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god-pitch

Imagine this: They have finally called! Someone wants to hear your idea. Imagine, maybe even invest in it. Your mind starts creating exciting scenarios, wave of thrill and anticipation follows. At first, you cannot even believe your luck…after all, you came up with the idea while waiting for your pall Steve at that coffee place around the corner. 

Half an hour and a dozen phone calls to friends and family later, it hits you – you actually need to talk to people. It’s not just anyone, but potential stakeholders and investors. How’s your pitch?

One too many people fail to present their ideas, their business, and even themselves. That’s a shame as I cannot even start to imagine how big is the number of ideas that went down the drain because the concept delivery was not good enough. They thought they could manage with content alone. Think again.

When it comes to pitching, delivery and perception is everything. Sometimes it takes only a couple of seconds to lose your audience. So allow me to let you in on three key points to have in mind that can turn the pitching game in your favor.

1. Prepare or you-shall- not-pass

monty-python-the-knight

 

Like in Monty Phyton and the Holy Grail, there are always gatekeepers to keep types like you away from the people with power and money. So do not expect that your pitch is a one size fits all. You need to adapt and tailor it in relation to the receiver. Let’s say, a “break the ice” joke about Germans can be amusing until you realize that the panel that you are standing in front of is comprised of Germans only.

My advice, know your audience. Before you present, do your homework – research and learn as much as you can about your prospective investors. Use Google, LinkedIn, Twitter, Facebook. Do some social listening. Learn some quick lines with apps like Duolingo or Anki. It will certainly impress part of the audience. The more you know about your audience the better you can engage with them. Make the interaction more personal, it could make all the difference.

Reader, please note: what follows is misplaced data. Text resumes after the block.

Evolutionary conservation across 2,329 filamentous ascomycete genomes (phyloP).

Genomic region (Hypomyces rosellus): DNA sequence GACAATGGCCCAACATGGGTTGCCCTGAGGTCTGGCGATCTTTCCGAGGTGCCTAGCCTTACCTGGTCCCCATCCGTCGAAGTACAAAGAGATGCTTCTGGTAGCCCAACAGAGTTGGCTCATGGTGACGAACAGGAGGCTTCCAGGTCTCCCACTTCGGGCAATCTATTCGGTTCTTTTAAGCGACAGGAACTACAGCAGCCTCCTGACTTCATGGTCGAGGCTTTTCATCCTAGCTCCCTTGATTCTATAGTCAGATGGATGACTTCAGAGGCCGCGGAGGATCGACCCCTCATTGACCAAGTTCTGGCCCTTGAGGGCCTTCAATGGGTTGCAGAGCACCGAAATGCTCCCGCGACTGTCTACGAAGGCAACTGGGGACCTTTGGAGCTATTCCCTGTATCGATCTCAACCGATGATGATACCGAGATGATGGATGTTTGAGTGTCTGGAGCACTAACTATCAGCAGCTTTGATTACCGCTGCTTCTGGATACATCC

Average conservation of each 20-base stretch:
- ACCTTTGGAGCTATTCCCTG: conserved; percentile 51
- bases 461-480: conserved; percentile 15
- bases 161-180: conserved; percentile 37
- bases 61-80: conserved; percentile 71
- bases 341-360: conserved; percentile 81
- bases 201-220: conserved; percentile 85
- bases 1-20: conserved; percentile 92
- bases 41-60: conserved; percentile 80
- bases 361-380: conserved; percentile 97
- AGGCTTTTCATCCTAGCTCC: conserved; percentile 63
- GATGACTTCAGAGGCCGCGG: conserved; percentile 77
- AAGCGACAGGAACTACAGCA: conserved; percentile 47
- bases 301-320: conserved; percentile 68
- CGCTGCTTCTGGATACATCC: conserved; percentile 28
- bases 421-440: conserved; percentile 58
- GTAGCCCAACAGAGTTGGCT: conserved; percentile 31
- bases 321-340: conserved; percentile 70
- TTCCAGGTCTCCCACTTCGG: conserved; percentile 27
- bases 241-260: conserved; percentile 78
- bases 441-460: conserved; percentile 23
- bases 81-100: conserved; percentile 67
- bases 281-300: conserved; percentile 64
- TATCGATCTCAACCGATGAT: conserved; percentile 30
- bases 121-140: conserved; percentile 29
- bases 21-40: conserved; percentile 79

2. Ask the problem question to your solution.

Instead of starting right ahead with what you do and what you try to promote, start with the problem that sparked your solution. Your goal is to pose a question that the other side will identify with and will create an engagement. For instance:

“Do you remember that thesis you wrote for your master’s and never used ever again? Shame, right?”,

And you wait for the “yes” that’s going follow soon after. Best part of it – they agree with you.

3. The hook in.

Good job till now! Now you need to keep the engagement. The majority of VCs have a short attention span which makes keeping their attention from straying away both your top priority and your biggest challenge. 

Most presentations are not brief and presenters lose their audience before getting to the point.  In nine out of ten cases there is too much text that no one has the time or interest to go through.

The problem with too much text is that it takes too long to digest. Moreover, words do not leave room for interpretation as they are processed by our brains in a linear way. What you read is pretty much what you get.

elevator-pitch

So keep it short, relevant, to the point and most of all memorable. Using visuals is a great way to do that. As the majority of people are visual learners, a picture can say a (few) thousand words and be your best tool for maintaining a strong engagement. The power of visuals is that they evoke emotions, allow personal interpretation and most of all – foster the receiver’s involvement and learnings. After all, it is easier to relate to and remember images rather than bullet points. And if you still have doubts about what should the ratio between images and text in your pitch be, just keep in mind that our brains process images 60,000 times faster than they do text.

My last piece of advice – energy is contagious! Be authentic when you are communicating your message and share your enthusiasm. Convey your drive for making the business idea work and your proposal will become more appealing and compelling to the investor. Leverage your personal motivation and passion to succeed to make your case and increase the chance of a positive response. And on a personal note: before I do a pitch, I always go to the bathroom first and smile in the mirror. Many studies have shown people prefer a smiling face. When you have done so before, for example in the bathroom, you will be treated with more empathy than without the smile. So, smile now and be courageous!

nietzsche-kant-sinatra

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Jaspar Roos

Jaspar Roos

Jaspar Roos manages Future Ideas, one of the largest pan European public private platforms dedicated to the startup and venture eco system. Together with Emerce, a leading online blog, Future Ideas pu
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